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5 Ways to Retain Open Source Contributors

codemouse92 profile image Jason C. McDonald ・5 min read

Sometimes it feels like a battle to gain contributors to our open source software. You'll find plenty of posts on DEV's #contributorswanted tag. We have discussions on "converting users to contributors".

We tout the benefits of Free and Open Source software, but it's hard to reap those benefits when the only ones working on it are the original core developers, and maybe some paid employees.

The trouble is, there are contributors out there who want (or wanted) to contribute to your project, but didn't because of some roadblocks in the process.

Removing those roadblocks will enable you to find, and keep, new contributors on your project.

1: Beware wontfix

Bug reporting is one of the most common ways people first get involved in contributing to your project. How you handle that bug report will make all the difference in whether they stick around.

Here are a few phrases and tags to absolutely eschew from your issue tracking workflow:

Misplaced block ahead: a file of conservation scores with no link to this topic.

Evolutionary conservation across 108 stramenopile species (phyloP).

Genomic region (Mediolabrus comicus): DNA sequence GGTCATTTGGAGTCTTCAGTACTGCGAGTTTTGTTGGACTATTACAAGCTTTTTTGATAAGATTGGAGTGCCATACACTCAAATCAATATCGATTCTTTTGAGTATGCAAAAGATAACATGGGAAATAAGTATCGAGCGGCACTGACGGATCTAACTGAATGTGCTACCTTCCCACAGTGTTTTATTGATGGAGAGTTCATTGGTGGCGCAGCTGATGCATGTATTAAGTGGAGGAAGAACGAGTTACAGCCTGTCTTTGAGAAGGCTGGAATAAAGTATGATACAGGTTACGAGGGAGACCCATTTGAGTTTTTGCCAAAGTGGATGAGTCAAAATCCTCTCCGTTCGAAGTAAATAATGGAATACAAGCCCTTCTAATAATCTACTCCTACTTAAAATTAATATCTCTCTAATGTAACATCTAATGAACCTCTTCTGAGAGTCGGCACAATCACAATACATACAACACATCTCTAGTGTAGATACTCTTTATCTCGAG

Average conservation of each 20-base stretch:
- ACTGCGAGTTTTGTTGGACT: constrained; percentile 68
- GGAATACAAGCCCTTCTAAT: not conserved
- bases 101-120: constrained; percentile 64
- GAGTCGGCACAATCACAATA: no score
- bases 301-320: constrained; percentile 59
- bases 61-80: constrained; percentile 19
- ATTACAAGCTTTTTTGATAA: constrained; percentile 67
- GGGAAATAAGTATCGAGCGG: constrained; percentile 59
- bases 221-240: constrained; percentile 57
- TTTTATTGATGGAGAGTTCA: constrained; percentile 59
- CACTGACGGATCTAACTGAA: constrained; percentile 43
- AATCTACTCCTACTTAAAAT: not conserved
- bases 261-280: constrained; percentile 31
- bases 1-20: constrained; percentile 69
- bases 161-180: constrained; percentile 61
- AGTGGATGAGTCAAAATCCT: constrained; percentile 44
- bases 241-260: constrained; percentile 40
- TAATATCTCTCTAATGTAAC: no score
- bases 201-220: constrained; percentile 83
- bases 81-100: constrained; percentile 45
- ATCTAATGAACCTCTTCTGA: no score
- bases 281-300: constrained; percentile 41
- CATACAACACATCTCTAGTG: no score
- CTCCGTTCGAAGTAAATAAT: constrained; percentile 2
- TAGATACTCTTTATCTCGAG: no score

wontfix

This is the single worst status you can ever assign to a bug. Even the name "wontfix" is unwelcoming, as it implies that the bug that bothers someone enough for them to report it is of no importance to your team. It's effectively the same as saying "we don't care about you as a user".

This doesn't mean you must act on all bugs, but you can change how you act on them:

  • No time or interest? Set it to wishlist priority, and let someone else pick it up.
  • Already fixed? Mark as duplicate of another task.
  • Is the issue absolutely not feasible for your project? Mark Closed: Rejected (instead of wontfix) with an explaination.
  • Can't duplicate? (See next section.)

Just delete wontfix from your issue tracker now. Please.

Closed: Can't Reproduce